Push the BBC Micro:Bit into the edge connector (LED display and buttons upwards)

Program -> Switch On -> Go!

 

Fitting the Line Sensors

Step 8. Check you Have the Parts

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  • 30mm black nylon M3 pillars
  • 6mm M3 screws x 4
  • Line follower sensors x 2
  • 10cm GVS cables x 2

 

Step 9. Fit the pillars to the Robo:Bit

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Use 2 of the 6mm M3 screws to fit a 30mm black nylon pillar to each front corner of the Robo:Bit board

 

Step 10. Fit the Sensors

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Push one of the GVS leads onto each line follower sensor. Make sure you use the colour coding: Brown for Ground (G), Red for volts (V+) and Orange for Signal (S)

Then use the remaining 2 of the 6mm M3 screws to to fit the line sensors to the bottom of each pillar. Use the hole near the centre of the sensor, not the one at the front. The wires should be at the back, as shown above

 

Step 11. Plug the GVS leads into the Connector

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Pass the wires around the motor supports and then into the 3×2 male header underneath the Robo:Bit board. Make sure brown goes to Ground (GND), Red to power (3V) and Orange to Signal (SIG)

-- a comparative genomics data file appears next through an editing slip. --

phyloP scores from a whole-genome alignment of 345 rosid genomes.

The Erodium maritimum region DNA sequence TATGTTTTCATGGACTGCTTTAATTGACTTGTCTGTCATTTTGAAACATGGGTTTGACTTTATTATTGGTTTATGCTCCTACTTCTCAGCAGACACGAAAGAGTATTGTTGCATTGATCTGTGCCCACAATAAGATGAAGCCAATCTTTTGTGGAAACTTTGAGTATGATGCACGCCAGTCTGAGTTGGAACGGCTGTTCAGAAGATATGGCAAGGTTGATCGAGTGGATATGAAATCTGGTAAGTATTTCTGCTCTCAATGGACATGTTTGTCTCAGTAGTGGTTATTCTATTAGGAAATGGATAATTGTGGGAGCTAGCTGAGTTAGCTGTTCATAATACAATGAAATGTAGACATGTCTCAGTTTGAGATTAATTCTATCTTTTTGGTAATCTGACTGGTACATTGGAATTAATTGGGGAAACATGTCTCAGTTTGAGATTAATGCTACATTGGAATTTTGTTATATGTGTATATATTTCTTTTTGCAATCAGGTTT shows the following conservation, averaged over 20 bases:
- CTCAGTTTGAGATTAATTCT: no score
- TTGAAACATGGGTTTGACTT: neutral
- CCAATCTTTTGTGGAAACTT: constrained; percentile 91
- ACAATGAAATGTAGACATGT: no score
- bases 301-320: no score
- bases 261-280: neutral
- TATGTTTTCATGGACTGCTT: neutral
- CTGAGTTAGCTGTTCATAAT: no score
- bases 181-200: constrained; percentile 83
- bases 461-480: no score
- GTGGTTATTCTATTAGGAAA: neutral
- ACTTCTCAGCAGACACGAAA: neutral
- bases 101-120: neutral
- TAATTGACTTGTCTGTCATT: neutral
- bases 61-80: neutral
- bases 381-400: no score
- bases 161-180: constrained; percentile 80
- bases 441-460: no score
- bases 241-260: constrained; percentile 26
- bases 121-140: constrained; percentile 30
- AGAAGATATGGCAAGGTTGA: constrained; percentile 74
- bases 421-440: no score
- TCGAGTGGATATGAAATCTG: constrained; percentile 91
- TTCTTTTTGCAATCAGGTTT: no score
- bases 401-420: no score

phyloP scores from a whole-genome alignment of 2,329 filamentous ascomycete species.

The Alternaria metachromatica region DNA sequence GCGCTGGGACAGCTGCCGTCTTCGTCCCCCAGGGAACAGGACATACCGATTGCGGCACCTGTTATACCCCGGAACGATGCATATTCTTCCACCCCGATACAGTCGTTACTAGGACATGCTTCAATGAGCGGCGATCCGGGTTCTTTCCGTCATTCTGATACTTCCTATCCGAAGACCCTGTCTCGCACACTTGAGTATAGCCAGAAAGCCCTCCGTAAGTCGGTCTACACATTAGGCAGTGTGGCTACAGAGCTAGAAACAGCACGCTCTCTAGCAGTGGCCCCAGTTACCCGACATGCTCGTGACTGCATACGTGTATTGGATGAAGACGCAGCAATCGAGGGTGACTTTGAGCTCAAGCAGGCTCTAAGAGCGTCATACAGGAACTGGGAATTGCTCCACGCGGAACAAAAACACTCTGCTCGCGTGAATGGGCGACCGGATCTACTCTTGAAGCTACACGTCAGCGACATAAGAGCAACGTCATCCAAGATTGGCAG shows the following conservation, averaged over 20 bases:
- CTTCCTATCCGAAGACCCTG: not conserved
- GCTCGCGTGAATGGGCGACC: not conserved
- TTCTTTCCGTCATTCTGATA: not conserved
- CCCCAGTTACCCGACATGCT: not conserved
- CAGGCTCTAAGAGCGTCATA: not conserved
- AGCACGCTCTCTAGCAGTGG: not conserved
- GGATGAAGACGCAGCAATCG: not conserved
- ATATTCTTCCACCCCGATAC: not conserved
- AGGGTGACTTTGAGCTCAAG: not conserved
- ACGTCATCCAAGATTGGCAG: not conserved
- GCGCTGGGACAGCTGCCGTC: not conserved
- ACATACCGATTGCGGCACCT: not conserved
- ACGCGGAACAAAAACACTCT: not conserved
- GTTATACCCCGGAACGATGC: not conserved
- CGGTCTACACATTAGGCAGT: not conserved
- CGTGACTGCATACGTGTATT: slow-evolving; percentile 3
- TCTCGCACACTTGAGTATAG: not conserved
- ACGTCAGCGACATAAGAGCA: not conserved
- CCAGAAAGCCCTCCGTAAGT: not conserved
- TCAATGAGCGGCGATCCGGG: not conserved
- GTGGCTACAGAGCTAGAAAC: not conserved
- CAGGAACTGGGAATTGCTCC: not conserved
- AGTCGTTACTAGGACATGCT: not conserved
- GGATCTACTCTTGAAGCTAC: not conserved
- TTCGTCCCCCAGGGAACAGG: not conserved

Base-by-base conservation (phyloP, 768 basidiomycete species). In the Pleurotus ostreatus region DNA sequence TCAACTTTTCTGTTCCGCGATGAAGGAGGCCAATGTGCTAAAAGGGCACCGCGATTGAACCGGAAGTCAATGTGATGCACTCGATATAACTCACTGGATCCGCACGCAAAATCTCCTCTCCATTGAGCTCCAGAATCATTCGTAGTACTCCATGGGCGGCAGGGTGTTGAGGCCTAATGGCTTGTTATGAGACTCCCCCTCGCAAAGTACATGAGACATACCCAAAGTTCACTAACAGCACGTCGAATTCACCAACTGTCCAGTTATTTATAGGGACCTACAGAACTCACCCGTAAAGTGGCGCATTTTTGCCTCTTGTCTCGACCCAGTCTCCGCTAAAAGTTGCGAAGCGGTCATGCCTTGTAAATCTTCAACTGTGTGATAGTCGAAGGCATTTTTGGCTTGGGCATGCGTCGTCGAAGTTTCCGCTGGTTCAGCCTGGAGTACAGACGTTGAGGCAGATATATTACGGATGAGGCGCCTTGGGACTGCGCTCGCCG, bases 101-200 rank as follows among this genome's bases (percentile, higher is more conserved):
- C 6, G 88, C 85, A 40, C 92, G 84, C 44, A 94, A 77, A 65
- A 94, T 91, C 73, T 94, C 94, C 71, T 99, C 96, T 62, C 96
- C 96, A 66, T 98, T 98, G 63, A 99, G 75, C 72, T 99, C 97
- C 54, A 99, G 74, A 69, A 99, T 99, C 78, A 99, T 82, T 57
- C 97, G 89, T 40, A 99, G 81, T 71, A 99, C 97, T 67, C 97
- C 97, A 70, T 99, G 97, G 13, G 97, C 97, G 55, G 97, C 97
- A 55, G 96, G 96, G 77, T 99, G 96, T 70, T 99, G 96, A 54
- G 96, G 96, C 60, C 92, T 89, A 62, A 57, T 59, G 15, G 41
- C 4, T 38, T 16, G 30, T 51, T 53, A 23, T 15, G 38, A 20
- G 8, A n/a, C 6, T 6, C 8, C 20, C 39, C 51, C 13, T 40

Also make sure you connect the left one to the left set of pins, and the right one to the right set of pins. It is VERY confusing when writing programs with these reversed (trust me, I know this)

 

Step 12. Trim the Sensors

Each sensor has a little preset potentiometer (pot) which can be turned to define the position at which it detects a line.

Turn the pot until the red LED on the sensor _just_ turns off. It is then at its most sensitive.

When using 3V, these sensors are not as sensitive. With a little ingenuity (and a different cable) you can connect the power line to VCC (the bottom 3 pins on the 8×3 header on the top of the board). This will make the sensors more sensitive.